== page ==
Pick of Punch 9. This area of the blog offers a selection of entertaining quotes from Punch magazine. The following quote is from 24th Februay 1866.
We find this in the Salisbury Journal —
“Early on Monday morning a young man named Charles Dyer, who was lodging at the New Inn, Stapleford, was attacked by a rat, which caught him by the right nostril, and held him most tenaciously. It was not until the landlord had been called and entered the room with a light, that the animal could be driven away, and even then the sufferer had to drive it away himself. The landlord burst into such a fit of immoderate laughter as to be unable to render any assistance.”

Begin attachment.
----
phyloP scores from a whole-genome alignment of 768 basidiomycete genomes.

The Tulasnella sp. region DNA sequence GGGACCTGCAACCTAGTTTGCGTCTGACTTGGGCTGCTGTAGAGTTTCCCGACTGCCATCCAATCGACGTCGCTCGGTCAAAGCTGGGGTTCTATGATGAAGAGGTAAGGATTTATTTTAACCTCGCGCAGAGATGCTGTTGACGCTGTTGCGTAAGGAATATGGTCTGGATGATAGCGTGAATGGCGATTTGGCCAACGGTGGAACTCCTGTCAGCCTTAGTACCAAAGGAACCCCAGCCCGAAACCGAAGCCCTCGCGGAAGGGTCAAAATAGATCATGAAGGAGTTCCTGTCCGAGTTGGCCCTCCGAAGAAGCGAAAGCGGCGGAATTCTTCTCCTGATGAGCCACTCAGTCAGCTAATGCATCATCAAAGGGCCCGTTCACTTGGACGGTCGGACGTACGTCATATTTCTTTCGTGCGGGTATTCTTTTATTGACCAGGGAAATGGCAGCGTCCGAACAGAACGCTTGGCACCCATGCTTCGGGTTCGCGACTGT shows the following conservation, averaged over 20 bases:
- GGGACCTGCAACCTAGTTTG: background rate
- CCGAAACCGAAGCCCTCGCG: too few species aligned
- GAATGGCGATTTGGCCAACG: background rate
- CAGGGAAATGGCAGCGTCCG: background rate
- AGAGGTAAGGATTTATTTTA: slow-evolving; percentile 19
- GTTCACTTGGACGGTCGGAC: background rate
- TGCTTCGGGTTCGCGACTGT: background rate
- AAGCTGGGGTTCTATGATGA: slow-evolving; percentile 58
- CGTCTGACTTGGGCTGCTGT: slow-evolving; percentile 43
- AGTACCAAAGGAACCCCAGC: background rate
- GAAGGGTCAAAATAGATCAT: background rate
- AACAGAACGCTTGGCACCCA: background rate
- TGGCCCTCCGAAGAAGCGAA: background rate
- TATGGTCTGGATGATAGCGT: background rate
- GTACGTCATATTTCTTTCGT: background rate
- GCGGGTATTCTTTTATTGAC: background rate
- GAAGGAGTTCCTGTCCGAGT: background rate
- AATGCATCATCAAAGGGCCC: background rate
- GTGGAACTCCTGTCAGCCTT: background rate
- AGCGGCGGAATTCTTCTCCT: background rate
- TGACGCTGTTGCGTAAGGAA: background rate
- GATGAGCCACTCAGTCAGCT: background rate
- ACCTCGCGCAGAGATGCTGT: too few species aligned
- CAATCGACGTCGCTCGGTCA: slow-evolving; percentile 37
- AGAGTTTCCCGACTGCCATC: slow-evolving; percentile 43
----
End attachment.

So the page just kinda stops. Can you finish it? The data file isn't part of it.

The ability to be easily amused is a delightful one. We see it rather largely developed in the audiences who listen to certain performances, and to “comic” songs. But the landlord of the New Inn at Stapleford, must be the very jolliest fellow in the world. Perhaps he is Mark Tapley, removed from a certain well-beloved Dragon. Immoderate laughter because a rat has hold of one’s guest’s nose is a feat worthy of commemoration. Let us hope that so pleasing a talent may have scope for development, and that the next rat may lay hold of mine host’s own nose. If he laughs then, the respected landlord must certainly change his name to Democritus Bung.
Mark Tapley is a character from Martin Chuzzlewit, by Charles Dickens. He works at the Blue Dragon Inn, and is always cheerful. Democritus was a Greek philosopher, sometimes known as the “laughing philosopher”, for his mockery of human failings.